If Kilkenny are now one of the most iron willed teams ever to play hurling, then it just reflects their manager’s approach. Anyone who has ever squared up to the intimidating figure in a baseball cap on the sideline will know that. So maybe Tipp went “over the edge” in winning a few of All-Irelands in the past, but are you saying Kilkenny didn’t to win some of theirs in recent years? I don’t think Seamus Callanan, after Jackie Tyrrell’s thunderous shoulder nearly put him out of commission in 2009, would disagree.
In truth, all of the late night bar talk about what’s tough or dirty is irrelevant. A team does whatever it takes to get over the line, and it’s up to the referee to decide whether it’s legal or not. You don’t win senior All-Irelands with a team completely composed of Noel McGraths, or “Rattler” Byrnes, but rather a collection of both. But if Kilkenny had to be “ten points better” to win in the past, then how good do Tipp have to be to beat Kilkenny now?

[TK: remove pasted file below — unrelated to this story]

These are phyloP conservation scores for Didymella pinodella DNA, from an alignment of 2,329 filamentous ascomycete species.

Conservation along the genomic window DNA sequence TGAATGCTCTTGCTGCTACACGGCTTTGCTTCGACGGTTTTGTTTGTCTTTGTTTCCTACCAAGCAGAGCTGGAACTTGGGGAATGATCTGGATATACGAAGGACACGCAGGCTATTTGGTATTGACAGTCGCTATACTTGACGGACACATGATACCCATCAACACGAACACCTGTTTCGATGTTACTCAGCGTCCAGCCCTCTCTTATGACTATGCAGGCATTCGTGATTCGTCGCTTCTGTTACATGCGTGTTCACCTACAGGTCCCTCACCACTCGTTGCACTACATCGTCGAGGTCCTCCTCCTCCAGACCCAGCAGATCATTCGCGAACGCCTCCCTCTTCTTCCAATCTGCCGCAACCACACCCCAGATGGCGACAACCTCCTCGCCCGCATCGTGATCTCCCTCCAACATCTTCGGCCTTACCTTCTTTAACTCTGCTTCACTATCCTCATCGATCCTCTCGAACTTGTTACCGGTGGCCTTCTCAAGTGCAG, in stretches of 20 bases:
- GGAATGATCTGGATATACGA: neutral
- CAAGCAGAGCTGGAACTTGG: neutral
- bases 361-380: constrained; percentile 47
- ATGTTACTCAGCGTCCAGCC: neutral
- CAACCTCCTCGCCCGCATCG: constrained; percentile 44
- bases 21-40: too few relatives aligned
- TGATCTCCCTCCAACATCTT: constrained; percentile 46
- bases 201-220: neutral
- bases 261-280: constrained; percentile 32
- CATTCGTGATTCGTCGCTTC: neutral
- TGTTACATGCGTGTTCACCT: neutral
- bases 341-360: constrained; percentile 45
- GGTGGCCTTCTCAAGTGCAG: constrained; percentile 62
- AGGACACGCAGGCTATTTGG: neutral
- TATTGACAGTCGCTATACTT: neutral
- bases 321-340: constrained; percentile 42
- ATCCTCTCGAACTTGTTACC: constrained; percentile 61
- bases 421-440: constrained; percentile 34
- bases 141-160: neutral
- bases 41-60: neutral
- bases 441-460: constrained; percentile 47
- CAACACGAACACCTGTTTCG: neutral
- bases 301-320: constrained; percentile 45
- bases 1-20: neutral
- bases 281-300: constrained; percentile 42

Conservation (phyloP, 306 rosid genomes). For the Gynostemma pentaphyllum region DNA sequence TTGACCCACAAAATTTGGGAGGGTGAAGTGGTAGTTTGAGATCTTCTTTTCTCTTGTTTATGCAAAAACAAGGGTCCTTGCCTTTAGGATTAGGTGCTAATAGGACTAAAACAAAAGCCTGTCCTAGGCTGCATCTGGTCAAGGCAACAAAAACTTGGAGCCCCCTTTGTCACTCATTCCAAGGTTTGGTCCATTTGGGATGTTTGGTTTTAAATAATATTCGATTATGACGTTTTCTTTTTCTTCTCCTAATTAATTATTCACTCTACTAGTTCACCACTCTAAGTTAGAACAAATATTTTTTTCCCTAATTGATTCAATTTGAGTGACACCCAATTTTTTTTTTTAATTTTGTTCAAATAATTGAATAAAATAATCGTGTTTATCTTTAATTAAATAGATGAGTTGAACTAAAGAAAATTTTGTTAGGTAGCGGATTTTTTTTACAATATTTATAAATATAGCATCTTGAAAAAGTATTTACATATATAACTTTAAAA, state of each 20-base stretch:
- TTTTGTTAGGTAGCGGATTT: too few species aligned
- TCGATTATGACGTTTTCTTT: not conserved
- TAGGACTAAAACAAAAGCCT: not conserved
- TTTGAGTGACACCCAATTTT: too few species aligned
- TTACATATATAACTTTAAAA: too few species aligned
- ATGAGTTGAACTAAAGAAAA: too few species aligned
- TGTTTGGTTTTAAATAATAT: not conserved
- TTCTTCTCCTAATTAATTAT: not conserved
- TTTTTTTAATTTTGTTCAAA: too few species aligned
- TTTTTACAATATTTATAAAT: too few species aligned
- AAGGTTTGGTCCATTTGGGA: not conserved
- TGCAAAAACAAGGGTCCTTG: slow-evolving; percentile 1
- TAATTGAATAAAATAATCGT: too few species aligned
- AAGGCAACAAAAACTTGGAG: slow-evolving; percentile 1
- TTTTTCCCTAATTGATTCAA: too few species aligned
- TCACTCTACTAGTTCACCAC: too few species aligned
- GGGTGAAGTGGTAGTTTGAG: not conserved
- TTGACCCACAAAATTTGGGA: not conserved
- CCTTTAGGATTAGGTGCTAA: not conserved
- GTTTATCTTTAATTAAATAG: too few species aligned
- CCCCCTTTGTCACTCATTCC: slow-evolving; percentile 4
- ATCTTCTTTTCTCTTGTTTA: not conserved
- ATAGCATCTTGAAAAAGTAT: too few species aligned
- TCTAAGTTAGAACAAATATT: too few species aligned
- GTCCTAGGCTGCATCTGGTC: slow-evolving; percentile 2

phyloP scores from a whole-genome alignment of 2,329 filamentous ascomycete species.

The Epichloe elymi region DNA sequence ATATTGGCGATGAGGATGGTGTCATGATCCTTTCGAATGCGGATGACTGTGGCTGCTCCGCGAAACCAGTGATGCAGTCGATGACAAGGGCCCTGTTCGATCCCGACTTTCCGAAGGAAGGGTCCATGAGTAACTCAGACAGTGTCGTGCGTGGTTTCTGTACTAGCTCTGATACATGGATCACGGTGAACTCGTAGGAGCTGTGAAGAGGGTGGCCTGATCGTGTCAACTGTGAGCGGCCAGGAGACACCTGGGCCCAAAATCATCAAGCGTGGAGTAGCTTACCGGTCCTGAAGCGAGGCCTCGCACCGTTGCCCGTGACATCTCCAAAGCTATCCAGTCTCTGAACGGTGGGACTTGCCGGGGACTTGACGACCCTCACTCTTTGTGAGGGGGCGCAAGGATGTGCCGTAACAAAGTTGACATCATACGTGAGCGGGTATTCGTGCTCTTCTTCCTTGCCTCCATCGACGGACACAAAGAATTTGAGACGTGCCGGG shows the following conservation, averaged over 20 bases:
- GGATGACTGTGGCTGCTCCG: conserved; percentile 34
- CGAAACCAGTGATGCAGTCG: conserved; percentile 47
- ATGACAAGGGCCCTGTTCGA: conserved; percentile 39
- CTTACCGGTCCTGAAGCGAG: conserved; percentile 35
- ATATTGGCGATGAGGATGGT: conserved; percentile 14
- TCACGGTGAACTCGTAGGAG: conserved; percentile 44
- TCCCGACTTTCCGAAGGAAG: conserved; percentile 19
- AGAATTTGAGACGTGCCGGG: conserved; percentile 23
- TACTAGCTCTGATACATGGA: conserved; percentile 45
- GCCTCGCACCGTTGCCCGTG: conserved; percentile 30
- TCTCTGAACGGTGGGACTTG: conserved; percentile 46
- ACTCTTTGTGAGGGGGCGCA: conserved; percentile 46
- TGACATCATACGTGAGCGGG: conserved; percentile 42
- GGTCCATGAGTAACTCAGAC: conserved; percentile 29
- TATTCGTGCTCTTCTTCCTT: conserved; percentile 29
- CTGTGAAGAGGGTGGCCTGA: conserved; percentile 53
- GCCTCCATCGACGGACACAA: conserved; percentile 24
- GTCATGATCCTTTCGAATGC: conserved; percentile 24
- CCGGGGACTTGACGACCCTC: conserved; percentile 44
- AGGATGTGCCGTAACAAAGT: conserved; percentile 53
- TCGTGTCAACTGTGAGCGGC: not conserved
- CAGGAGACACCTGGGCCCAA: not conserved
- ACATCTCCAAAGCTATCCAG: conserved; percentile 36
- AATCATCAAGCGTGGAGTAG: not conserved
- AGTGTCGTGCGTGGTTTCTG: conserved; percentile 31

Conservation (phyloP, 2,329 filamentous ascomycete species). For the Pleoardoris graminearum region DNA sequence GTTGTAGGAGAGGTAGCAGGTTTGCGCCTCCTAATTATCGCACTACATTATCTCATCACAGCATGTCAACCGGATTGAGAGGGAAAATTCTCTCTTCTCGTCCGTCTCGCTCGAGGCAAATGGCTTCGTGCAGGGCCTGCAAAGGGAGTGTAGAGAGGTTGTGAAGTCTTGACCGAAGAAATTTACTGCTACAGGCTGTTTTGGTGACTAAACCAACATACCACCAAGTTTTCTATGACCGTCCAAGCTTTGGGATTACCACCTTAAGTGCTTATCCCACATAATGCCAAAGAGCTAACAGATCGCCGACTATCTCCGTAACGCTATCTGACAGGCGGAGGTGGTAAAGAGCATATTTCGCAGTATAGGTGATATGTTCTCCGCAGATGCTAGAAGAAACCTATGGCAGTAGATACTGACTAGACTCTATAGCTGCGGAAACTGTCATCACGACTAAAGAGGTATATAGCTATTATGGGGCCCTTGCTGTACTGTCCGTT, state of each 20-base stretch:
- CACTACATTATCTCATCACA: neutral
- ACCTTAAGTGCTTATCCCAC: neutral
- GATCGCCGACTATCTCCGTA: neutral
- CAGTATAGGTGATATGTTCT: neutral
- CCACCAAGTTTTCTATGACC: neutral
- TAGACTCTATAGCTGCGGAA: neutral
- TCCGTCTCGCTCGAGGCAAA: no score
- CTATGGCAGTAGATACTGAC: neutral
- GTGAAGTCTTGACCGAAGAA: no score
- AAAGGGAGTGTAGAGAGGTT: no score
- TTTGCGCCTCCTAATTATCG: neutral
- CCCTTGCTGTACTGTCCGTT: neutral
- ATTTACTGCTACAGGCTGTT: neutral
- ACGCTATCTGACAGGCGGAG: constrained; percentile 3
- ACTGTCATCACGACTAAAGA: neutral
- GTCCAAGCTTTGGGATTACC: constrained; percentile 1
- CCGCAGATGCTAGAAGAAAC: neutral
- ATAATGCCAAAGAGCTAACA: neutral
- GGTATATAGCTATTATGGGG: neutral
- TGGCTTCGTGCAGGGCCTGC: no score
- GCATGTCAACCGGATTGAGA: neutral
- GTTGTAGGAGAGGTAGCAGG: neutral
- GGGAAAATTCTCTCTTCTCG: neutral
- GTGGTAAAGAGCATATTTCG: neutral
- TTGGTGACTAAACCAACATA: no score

In the Cody era, Tipperary have faced Kilkenny nine times in the Championship and four times in League finals. They’ve won just once. Of the 11 defeats they’ve suffered, six have been by a score or less. Don’t tell me that doesn’t have a psychological effect. The one time Tipperary have beaten Kilkenny in the Championship in 2010, they did so comfortably. They’ve never managed to defeat their arch nemesis in a close game.
Kilkenny should have beaten Tipperary in 1971 and 1991. That’s undeniable. But then Tipp could equally point to 2009 and the drawn game of 2014 as ones that they let slip. There’s one thing having your foot on someone’s throat; there’s another stamping down on it ’til there’s no life left. If Tipperary are six or seven points up with 10 minutes to go on Sunday, you’d fancy them to win. But if it’s anything closer…